GSM firmware hacking

Werner Almesberger werner at
Mon Aug 11 22:11:06 CEST 2008

Freerunner_User wrote:
> You are right, the correct line in devices.txt should be:
>   device K5A3240CT 0xEC 0x22A0 amd map_63x64_8x8     /* GTA02 */

This looks better, yes.

> It seems that there is 8 KByte of ROM in the Calypso, however it looks
> as if nIBOOT is not connected so the ROM part could not be activated.

It seems to be routed to the lone resistor "south" of the Calypso,
100k to GND.

> This could surely cause troubles. What about documenting the GSM
> firmware version history, at least if the configuration is 
> compatible ;-) ?

I had a look at our list of changes, and I found the following changes
that appear to have affected that configuration data:

- moko5: added lots of config files (e.g., for the firmware version
- moko6: removed most of them, since we're better off hard-coding
  that information

This is as unauthoritative as it gets, so please don't complain too
much if things break anyway :) E.g., I'm not sure if that list of
changes is complete or if it would mention file format or file name

> OK, forget about getting a complete GSM stack to run. Lets start simple,
> why not start with just receiving the beacon channel ?

Dunno. A few things to consider:

- I don't know how many design variants are there for calypso-based
  RF subsystems that differ in how they are controlled. I also don't
  know if our circuit is anything like a "standard" configuration or
  something more exotic.

- I also don't know how much different firmware "strains" tend to
  vary. At least some companies apparently fork the firmware for
  each customer and implement changes on a request basis. Thus,
  firmware for device X may end up being very different from device
  Y, even though they use the same chip.

  This sort of differences may also occur in low-level functionality.
  For example, when we went for PTCRB certification in HXD8, we had
  to ask TI for support to beat our firmware into shape.

- I know for sure that things like AT at POFF and our wakeup interrupt,
  simple are they are, are Openmoko-specific.

So I would assume that there's a fairly high risk that you'll end up
configuring the modem such that it emits something unpleasant, even
if you don't intend to. Unless you have suitable test equipment,
you'll only find out what atrocities you've committed after somebody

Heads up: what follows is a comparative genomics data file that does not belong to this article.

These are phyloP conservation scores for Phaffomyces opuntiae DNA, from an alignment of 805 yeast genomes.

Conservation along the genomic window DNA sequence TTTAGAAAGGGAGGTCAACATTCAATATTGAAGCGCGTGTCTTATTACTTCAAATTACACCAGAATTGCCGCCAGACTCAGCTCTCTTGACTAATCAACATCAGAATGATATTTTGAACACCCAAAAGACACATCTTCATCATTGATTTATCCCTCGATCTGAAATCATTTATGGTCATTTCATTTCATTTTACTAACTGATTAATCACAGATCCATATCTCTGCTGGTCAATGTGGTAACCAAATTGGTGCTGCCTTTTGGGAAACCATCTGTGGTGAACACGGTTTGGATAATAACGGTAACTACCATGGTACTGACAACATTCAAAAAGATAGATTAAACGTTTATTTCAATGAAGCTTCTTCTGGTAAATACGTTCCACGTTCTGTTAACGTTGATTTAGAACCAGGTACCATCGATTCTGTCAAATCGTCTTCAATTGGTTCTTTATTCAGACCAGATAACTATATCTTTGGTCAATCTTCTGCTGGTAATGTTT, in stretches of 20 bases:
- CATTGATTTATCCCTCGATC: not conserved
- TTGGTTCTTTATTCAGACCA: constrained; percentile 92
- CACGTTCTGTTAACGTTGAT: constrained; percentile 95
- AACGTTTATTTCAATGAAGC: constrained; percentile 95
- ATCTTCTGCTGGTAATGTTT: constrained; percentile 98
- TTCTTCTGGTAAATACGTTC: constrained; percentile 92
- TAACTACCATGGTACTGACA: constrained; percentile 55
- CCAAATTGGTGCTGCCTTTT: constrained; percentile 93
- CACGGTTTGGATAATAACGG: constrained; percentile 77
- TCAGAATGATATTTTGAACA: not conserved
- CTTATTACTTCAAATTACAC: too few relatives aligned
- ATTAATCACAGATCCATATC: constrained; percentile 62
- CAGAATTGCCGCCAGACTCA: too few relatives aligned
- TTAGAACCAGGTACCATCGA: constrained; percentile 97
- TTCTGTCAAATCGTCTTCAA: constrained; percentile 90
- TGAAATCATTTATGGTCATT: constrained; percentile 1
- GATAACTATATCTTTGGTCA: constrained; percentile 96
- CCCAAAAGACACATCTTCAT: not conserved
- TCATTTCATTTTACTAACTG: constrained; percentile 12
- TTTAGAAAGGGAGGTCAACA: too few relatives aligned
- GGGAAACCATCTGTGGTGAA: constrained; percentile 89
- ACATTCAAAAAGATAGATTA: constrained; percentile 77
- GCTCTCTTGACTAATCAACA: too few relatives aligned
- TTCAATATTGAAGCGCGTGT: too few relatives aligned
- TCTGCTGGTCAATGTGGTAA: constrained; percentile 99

who does knocks at your door ...

Given that such a project would almost certainly violate various laws
and regulations in your area, it may also be difficult to find support
from labs or companies that are equipped to perform at least some of
the measurements.

Of course, given the trouble not broadcasting what you're doing
might save you, a communication tester like the one Andy mentioned
may actually be a bargain ;-)

> Anyway, the main goal is to find a way to upgrade the GSM firmware,
> at least if there is no official way to do it. Of course this requires
> to know if the configuration can be exchanged between the firmware
> versions.

My general advice would be not to take chances and to contact support
if you think you need a more recent firmware. But since you seem to
be determined to try it anyway and since you've already figured out
enough to get you in trouble, a few warnings:

- Given that moko5 requires a number of configuration files neither
  earlier nor later versions have, I would avoid any change that
  makes you end up with moko5 unless your phone already came with

- I'm not sure if it's safe to upgrade from pre-moko5 to post-moko5
  (because > moko5 may need configuration files that didn't exist
  in < moko5)

- Do not install firmware from a different device if that firmware
  is < moko5 or if it is for a different region (850/900 MHz).

  And no, installing firmware for a different region will not make
  your phone work with that band, since hardware and calibration
  are different.

Any advice on what may happen in future firmware revisions exceeds
my predictive skills ;-)

- Werner

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